Trevon Blondet/Bronx Documentary Center

Bawa, a father of three, sees soccer as one way to keep the neighborhood’s young residents away from trouble. He pays for the team’s gear out-of-pocket, and drives them to and from events in his nine-person sport utility vehicle.

“Let them smile,” Bawa said of his players. “That’s my payment.”

The coach borrows nets from other teams for games and his players wear used jerseys, which he collects and washes. Bawa has collected donations to pay the entry fees for tournaments from nearby restaurants, residents and Bronx-Lebanon Hospital. The team plays at various Bronx fields, but don’t have permits, so if another team arrives with a permit in hand, Bawa and his players have to pack up their things.

“We don’t have much,” Bawa said. “But I don’t care…My priority is not to win. My priority is to bring those kids together.”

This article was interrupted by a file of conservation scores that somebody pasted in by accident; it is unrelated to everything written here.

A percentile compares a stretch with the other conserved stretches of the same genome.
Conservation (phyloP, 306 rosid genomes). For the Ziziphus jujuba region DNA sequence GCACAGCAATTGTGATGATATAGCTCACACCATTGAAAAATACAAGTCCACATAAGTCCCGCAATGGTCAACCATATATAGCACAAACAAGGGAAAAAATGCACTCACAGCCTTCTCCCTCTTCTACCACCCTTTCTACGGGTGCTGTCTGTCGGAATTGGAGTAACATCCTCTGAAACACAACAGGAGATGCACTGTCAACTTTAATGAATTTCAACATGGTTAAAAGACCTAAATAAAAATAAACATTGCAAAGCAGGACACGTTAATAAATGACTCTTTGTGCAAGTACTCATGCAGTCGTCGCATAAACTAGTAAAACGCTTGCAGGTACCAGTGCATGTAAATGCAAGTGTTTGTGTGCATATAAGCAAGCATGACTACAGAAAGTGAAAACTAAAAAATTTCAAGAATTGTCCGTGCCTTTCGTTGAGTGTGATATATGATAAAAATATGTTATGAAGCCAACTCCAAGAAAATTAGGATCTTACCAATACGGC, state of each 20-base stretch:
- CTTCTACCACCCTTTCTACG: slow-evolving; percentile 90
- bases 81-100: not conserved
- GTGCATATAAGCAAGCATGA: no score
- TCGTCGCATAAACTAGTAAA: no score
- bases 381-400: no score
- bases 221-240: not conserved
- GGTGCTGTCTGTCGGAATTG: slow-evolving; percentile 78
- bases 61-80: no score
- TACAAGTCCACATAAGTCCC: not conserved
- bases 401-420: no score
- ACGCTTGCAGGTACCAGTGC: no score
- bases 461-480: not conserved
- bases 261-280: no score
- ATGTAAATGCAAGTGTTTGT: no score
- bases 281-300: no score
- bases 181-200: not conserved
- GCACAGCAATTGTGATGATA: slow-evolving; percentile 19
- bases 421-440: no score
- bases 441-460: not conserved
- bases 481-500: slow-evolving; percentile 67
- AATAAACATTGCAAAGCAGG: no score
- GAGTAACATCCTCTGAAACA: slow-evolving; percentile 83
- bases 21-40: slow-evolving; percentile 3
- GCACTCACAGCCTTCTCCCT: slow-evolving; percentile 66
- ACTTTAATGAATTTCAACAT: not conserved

Bawa admits he has little knowledge of soccer. To learn more, he watches YouTube videos and takes pointers from advanced players and volunteer assistant coaches.

“I’m trying my best,” he said.

Regardless of his inexperience, his players say he’s an effective coach because he’s a good motivator and helps them focus on the field.

Despite the team’s trophies and medals on display in Bawa’s apartment, the United Africa Football Club has a problem with defense. Several times a game, Bawa’s defenders, eager to score, run forward. They forget their duty to support the goalie.

“Yo,” goalie Kelvin Akisi, 18, from Ghana, shouted at his teammates during a match versus Bowne Football Club in the summer of 2018. “They got three men up top, and I got only one defender.”

Ghanaian pop music played at full volume from a Bluetooth speaker on the sidelines. Akisi shouted orders at his distant teammates in Twi. Moments later, he dove for the ball as two unopposed strikers rushed the goal at full speed. The ball bounced out of Akisi’s gloves into his opponent’s cleats. The forward passed the ball to his teammate, who kicked it in for a goal.

“Not everyone can score,” assistant coach Jeremiah Abdul shouted in anger at his ineffective defenders. That day, the game ended in a tie. Bawa again realized the kids have a lot to learn.

“Just pass the ball,” Bawa repeats every practice. “Don’t be selfish.”